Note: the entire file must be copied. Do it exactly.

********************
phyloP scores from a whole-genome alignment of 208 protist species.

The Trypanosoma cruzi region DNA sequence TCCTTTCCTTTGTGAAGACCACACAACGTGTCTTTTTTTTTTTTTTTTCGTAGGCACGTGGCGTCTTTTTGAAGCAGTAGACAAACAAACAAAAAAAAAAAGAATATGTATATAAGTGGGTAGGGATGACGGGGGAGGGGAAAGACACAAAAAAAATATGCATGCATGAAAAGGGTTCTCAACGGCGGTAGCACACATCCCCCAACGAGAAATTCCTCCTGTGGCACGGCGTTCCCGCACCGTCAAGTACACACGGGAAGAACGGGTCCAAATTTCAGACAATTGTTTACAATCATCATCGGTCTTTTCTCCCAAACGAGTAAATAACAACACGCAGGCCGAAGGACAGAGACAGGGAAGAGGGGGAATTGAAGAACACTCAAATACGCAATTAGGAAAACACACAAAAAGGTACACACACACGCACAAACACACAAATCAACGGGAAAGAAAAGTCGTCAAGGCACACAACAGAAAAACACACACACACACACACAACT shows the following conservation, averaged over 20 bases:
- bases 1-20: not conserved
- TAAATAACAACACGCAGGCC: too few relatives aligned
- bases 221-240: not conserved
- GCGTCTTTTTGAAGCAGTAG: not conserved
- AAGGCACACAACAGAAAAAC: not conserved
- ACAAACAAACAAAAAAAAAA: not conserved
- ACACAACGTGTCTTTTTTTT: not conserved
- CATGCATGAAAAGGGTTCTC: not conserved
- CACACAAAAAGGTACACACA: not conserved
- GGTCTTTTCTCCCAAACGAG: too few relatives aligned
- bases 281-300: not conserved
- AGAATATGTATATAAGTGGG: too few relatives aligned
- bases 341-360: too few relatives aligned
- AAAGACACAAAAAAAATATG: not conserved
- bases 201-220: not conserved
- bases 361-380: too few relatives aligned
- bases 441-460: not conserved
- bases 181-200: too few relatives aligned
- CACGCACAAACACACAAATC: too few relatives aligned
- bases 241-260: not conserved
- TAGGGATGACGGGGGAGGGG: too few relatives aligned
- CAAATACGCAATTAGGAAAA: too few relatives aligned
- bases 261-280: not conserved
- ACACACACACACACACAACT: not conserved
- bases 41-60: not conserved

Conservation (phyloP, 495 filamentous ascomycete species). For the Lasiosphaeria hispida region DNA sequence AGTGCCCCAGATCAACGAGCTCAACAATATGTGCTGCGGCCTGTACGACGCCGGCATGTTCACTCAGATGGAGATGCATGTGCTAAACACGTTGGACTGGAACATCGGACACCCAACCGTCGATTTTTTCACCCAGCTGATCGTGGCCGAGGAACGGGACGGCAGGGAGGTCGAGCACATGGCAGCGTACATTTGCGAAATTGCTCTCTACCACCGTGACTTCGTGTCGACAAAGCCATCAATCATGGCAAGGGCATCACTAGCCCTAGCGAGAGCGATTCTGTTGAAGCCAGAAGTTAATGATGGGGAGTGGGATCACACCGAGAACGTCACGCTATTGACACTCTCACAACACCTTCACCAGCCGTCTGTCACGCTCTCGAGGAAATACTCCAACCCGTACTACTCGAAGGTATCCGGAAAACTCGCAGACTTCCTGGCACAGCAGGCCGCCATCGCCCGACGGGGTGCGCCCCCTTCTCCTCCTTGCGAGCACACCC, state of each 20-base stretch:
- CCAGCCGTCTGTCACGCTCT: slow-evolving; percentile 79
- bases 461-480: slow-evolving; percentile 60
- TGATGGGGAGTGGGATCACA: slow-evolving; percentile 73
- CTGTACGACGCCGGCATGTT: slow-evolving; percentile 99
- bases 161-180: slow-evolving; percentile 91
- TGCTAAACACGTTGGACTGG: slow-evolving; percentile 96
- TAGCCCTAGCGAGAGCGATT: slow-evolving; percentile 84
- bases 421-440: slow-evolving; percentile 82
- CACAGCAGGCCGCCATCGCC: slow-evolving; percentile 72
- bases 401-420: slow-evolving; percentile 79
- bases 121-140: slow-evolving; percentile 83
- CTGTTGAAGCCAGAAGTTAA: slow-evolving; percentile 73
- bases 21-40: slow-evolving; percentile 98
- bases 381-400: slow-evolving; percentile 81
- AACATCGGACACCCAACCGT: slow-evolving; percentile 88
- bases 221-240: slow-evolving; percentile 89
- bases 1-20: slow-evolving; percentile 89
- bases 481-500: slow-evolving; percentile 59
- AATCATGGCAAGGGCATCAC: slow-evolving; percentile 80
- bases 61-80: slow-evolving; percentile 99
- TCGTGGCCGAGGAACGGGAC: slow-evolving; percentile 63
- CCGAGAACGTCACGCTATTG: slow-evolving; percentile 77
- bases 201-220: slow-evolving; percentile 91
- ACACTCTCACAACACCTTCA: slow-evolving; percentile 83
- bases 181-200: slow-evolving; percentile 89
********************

phyloP scores from a whole-genome alignment of 208 protist species.

The Trypanosoma cruzi region DNA sequence TCCTTTCCTTTGTGAAGACCACACAACGTGTCTTTTTTTTTTTTTTTTCGTAGGCACGTGGCGTCTTTTTGAAGCAGTAGACAAACAAACAAAAAAAAAAAGAATATGTATATAAGTGGGTAGGGATGACGGGGGAGGGGAAAGACACAAAAAAAATATGCATGCATGAAAAGGGTTCTCAACGGCGGTAGCACACATCCCCCAACGAGAAATTCCTCCTGTGGCACGGCGTTCCCGCACCGTCAAGTACACACGGGAAGAACGGGTCCAAATTTCAGACAATTGTTTACAATCATCATCGGTCTTTTCTCCCAAACGAGTAAATAACAACACGCAGGCCGAAGGACAGAGACAGGGAAGAGGGGGAATTGAAGAACACTCAAATACGCAATTAGGAAAACACACAAAAAGGTACACACACACGCACAAACACACAAATCAACGGGAAAGAAAAGTCGTCAAGGCACACAACAGAAAAACACACACACACACACACAACT shows the following conservation, averaged over 20 bases:
- bases 1-20: not conserved
- TAAATAACAACACGCAGGCC: too few relatives aligned
- bases 221-240: not conserved
- GCGTCTTTTTGAAGCAGTAG: not conserved
- AAGGCACACAACAGAAAAAC: not conserved
- ACAAACAAACAAAAAAAAAA: not conserved
- ACACAACGTGTCTTTTTTTT: not conserved
- CATGCATGAAAAGGGTTCTC: not conserved
- CACACAAAAAGGTACACACA: not conserved
- GGTCTTTTCTCCCAAACGAG: too few relatives aligned
- bases 281-300: not conserved
- AGAATATGTATATAAGTGGG: too few relatives aligned
- bases 341-360: too few relatives aligned
- AAAGACACAAAAAAAATATG: not conserved
- bases 201-220: not conserved
- bases 361-380: too few relatives aligned
- bases 441-460: not conserved
- bases 181-200: too few relatives aligned
- CACGCACAAACACACAAATC: too few relatives aligned
- bases 241-260: not conserved
- TAGGGATGACGGGGGAGGGG: too few relatives aligned
- CAAATACGCAATTAGGAAAA: too few relatives aligned
- bases 261-280: not conserved
- ACACACACACACACACAACT: not conserved
- bases 41-60: not conserved

Conservation (phyloP, 495 filamentous ascomycete species). For the Lasiosphaeria hispida region DNA sequence AGTGCCCCAGATCAACGAGCTCAACAATATGTGCTGCGGCCTGTACGACGCCGGCATGTTCACTCAGATGGAGATGCATGTGCTAAACACGTTGGACTGGAACATCGGACACCCAACCGTCGATTTTTTCACCCAGCTGATCGTGGCCGAGGAACGGGACGGCAGGGAGGTCGAGCACATGGCAGCGTACATTTGCGAAATTGCTCTCTACCACCGTGACTTCGTGTCGACAAAGCCATCAATCATGGCAAGGGCATCACTAGCCCTAGCGAGAGCGATTCTGTTGAAGCCAGAAGTTAATGATGGGGAGTGGGATCACACCGAGAACGTCACGCTATTGACACTCTCACAACACCTTCACCAGCCGTCTGTCACGCTCTCGAGGAAATACTCCAACCCGTACTACTCGAAGGTATCCGGAAAACTCGCAGACTTCCTGGCACAGCAGGCCGCCATCGCCCGACGGGGTGCGCCCCCTTCTCCTCCTTGCGAGCACACCC, state of each 20-base stretch:
- CCAGCCGTCTGTCACGCTCT: slow-evolving; percentile 79
- bases 461-480: slow-evolving; percentile 60
- TGATGGGGAGTGGGATCACA: slow-evolving; percentile 73
- CTGTACGACGCCGGCATGTT: slow-evolving; percentile 99
- bases 161-180: slow-evolving; percentile 91
- TGCTAAACACGTTGGACTGG: slow-evolving; percentile 96
- TAGCCCTAGCGAGAGCGATT: slow-evolving; percentile 84
- bases 421-440: slow-evolving; percentile 82
- CACAGCAGGCCGCCATCGCC: slow-evolving; percentile 72
- bases 401-420: slow-evolving; percentile 79
- bases 121-140: slow-evolving; percentile 83
- CTGTTGAAGCCAGAAGTTAA: slow-evolving; percentile 73
- bases 21-40: slow-evolving; percentile 98
- bases 381-400: slow-evolving; percentile 81
- AACATCGGACACCCAACCGT: slow-evolving; percentile 88
- bases 221-240: slow-evolving; percentile 89
- bases 1-20: slow-evolving; percentile 89
- bases 481-500: slow-evolving; percentile 59
- AATCATGGCAAGGGCATCAC: slow-evolving; percentile 80
- bases 61-80: slow-evolving; percentile 99
- TCGTGGCCGAGGAACGGGAC: slow-evolving; percentile 63
- CCGAGAACGTCACGCTATTG: slow-evolving; percentile 77
- bases 201-220: slow-evolving; percentile 91
- ACACTCTCACAACACCTTCA: slow-evolving; percentile 83
- bases 181-200: slow-evolving; percentile 89